Maximizing Your Educational Opportunities, Time and Resources By Peter Konjoian and Lela Kelly

This month’s guest is Lela Kelly, vice president of Dosatron International. We will discuss how growers and exhibitors can maximize their educational opportunities, time and resources at conferences. Lela has served on trade show exhibit committees, I on grower committees, and together we have served on boards of directors and additional committees.

Peter: Lela, welcome and thank you for discussing this topic. It has been a contentious one over the years and given our overlapping industry service we are in position to discuss opposing viewpoints constructively. Our end game is simple: understand each other’s interest to serve growers in the best possible way. Please share your thoughts regarding attendee traffic from your perspective as an exhibitor.

Lela: Hi, Peter. I believe that the topic of trade show traffic versus grower education is one that surely needs discussion. Over the 30+ years I have been doing trade shows, I have experienced all sorts of scenarios. There is truly nothing worse than being an exhibitor at a trade show, spending all that money for the booth, hotels, travel, food, etc., only to see empty aisles when attendees leave the trade show floor to attend a seminar.

That being said, I also believe that educational seminars are an integral part of trade shows. They draw attendees and are a big part of why trade show events are vital to any industry. The big question at every show is how to balance dedicated trade show time and still offer the seminars growers want.

One of the best shows I participated in opened every day at noon. Every morning was dedicated to seminars. The trade show floor was open from 12 to 6 p.m., without seminars competing for trade show time. The show also offered tours and seminars the day before the trade show opened, along with some evening sessions. In my opinion, this was the perfect balance. As an exhibitor, I was able to get some work done in the morning so I could be ready for the heavy traffic all afternoon.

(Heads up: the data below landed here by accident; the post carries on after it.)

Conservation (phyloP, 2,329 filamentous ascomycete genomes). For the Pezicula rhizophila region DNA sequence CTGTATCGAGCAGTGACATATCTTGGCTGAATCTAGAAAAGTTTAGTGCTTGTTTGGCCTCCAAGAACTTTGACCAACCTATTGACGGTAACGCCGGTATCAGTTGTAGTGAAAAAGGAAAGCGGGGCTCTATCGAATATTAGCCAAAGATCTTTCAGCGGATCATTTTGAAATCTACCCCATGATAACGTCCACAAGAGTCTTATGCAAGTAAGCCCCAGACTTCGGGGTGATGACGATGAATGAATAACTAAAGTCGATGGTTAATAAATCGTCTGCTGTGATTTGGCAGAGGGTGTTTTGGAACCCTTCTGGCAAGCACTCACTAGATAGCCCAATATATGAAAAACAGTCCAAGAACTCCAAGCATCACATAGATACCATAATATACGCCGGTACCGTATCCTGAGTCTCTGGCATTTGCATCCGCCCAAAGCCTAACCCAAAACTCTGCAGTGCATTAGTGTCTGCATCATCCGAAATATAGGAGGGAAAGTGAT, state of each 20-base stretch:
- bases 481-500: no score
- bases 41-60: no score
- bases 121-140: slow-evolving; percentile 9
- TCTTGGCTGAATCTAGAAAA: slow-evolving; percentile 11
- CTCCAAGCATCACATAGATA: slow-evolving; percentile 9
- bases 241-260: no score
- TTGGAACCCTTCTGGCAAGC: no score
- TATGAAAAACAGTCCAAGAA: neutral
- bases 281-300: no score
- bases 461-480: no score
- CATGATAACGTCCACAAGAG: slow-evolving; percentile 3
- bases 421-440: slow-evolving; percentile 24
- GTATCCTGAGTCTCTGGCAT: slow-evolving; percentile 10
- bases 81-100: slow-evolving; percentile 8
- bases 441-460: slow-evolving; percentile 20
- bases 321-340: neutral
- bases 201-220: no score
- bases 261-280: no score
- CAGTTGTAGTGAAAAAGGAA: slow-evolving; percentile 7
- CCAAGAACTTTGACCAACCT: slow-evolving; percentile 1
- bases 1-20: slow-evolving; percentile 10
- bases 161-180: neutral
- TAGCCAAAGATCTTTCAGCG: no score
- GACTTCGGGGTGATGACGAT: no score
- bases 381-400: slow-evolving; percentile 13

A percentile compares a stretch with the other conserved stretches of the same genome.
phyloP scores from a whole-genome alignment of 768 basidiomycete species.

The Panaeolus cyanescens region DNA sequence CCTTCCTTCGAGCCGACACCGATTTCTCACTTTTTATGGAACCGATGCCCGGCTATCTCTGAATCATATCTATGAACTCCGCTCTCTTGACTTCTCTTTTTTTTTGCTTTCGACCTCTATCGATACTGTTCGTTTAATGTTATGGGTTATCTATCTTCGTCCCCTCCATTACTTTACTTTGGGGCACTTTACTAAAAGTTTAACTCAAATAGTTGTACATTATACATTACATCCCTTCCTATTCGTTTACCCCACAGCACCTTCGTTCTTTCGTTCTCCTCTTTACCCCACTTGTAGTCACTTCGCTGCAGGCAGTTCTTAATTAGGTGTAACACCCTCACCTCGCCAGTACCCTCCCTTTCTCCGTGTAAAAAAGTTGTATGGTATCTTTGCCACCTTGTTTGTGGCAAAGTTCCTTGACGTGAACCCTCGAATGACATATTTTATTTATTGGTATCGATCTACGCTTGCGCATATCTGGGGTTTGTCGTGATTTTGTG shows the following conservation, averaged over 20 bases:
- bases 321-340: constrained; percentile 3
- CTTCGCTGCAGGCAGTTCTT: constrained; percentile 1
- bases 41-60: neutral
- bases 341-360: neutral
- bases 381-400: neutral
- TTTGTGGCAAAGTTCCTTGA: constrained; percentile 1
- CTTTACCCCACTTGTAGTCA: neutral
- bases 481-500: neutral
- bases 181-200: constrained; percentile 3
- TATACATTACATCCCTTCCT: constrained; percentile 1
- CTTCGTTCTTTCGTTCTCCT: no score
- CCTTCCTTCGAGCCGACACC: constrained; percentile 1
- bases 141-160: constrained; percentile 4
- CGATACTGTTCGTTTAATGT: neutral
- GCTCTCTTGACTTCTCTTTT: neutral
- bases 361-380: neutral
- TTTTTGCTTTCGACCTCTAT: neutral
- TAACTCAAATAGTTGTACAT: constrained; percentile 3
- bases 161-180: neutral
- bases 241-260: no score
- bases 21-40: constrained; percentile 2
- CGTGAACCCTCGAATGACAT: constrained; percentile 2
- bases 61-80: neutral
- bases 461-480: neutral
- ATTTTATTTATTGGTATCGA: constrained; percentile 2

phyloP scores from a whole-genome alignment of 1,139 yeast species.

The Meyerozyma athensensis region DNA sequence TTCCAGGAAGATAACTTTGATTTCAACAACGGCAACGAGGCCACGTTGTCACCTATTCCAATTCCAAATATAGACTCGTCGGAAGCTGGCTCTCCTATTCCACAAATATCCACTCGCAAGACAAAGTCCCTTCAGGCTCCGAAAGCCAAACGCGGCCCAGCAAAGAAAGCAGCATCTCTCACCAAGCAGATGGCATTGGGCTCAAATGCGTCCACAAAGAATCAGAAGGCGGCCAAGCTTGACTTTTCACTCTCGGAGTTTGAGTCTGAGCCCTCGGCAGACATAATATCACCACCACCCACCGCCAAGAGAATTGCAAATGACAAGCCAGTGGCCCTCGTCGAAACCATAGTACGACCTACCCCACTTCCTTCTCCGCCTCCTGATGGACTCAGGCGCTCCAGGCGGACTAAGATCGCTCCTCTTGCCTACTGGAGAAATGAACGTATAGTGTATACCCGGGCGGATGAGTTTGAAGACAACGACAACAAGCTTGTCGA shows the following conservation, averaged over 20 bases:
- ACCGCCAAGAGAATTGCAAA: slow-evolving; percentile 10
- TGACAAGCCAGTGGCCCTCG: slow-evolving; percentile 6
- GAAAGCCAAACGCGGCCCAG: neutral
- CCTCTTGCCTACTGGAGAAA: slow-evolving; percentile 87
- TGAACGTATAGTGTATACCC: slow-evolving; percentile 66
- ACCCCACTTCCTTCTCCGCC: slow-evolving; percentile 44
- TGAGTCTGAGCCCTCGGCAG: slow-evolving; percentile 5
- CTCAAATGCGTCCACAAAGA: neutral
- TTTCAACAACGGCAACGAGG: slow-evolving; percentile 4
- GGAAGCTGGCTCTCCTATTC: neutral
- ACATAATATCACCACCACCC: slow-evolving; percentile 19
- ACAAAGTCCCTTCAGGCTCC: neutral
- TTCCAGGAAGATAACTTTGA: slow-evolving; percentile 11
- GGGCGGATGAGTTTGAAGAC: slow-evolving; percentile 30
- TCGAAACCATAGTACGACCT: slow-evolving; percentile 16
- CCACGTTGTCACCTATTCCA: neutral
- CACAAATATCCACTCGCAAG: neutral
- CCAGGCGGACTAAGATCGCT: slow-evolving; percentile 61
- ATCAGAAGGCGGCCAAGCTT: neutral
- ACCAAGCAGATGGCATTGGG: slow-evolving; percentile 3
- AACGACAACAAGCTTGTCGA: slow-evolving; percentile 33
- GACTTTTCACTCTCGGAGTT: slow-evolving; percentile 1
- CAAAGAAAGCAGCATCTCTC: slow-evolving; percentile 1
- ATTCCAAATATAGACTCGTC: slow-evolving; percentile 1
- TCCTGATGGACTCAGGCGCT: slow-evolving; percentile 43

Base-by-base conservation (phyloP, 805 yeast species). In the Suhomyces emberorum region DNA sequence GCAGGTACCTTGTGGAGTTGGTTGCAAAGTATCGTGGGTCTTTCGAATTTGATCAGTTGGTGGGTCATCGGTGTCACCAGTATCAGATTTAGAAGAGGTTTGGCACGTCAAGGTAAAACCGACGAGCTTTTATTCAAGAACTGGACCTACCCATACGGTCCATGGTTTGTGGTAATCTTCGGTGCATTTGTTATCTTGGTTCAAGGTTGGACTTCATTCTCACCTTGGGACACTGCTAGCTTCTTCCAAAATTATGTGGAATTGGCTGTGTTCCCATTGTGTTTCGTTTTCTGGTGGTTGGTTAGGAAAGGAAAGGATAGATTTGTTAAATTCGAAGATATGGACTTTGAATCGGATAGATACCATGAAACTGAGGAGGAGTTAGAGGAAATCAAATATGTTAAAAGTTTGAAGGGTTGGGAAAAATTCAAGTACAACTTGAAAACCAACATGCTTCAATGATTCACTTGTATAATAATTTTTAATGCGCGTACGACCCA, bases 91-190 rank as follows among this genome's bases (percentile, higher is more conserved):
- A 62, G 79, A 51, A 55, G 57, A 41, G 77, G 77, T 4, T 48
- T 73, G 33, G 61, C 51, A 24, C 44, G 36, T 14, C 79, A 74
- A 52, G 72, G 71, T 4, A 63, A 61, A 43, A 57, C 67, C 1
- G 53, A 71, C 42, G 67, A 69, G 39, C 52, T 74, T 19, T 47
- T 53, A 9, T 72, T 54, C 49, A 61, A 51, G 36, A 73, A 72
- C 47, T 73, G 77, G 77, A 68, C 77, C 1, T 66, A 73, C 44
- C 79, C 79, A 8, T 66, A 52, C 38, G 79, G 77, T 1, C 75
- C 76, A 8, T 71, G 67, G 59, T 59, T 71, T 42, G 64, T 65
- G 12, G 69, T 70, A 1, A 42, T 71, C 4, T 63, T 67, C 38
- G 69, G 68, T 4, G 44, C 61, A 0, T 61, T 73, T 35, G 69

Peter, if growers want education, do they not see the trade show floor as a vital part of that education? Every exhibitor is a wealth of information if growers see past the idea that they just want to “sell” something.

Peter: Harry Tayama, my graduate advisor at Ohio State and a major architect of OFA’s and the Short Course’s success had a saying: You can’t fly with the eagles if you hoot with the owls. Regarding the morning- afternoon format you prefer, I’m happy with that Lela. I have the morning to educate and you have the afternoon to sell. If only it was that simple.

Putting my double duty hat on, one grower and the other educator, here’s my perspective. It intrigues me that your frame of reference is that education seminars are an integral part of a trade show, whereas mine is that education seminars and trade show combined form the conference. You see exhibitor fees carrying the conference, I see the conference mission being grower education. When growers are given the choice between education seminars or the trade show, they very often choose education. Their choice can cause the empty trade show anxiety you describe.

I understand that exhibitors spend a lot of money and expect time with growers. But my commitment is providing them with the seminar education they expect when they make the choice. It’s the crux of our disconnect, striking a balance that satisfies your and my organizing committees.

Your point about growers seeing past an exhibitor’s desire to sell is important. My short answer to your question is yes, growers do see the trade show floor as a place to learn. However, dig deeper and they are quite sensitive when selling infiltrates their education. In an education seminar, attendees do not want to be sold to and they routinely sound an alarm through their speaker evaluations.

I get how they feel; I loathe being sold to on every level. It’s uncomfortable for me to walk a trade show and have exhibitors intercept me. This may be partly due to me being an introvert. We like having our space to ourselves. If I have a question, please, let me stop and ask.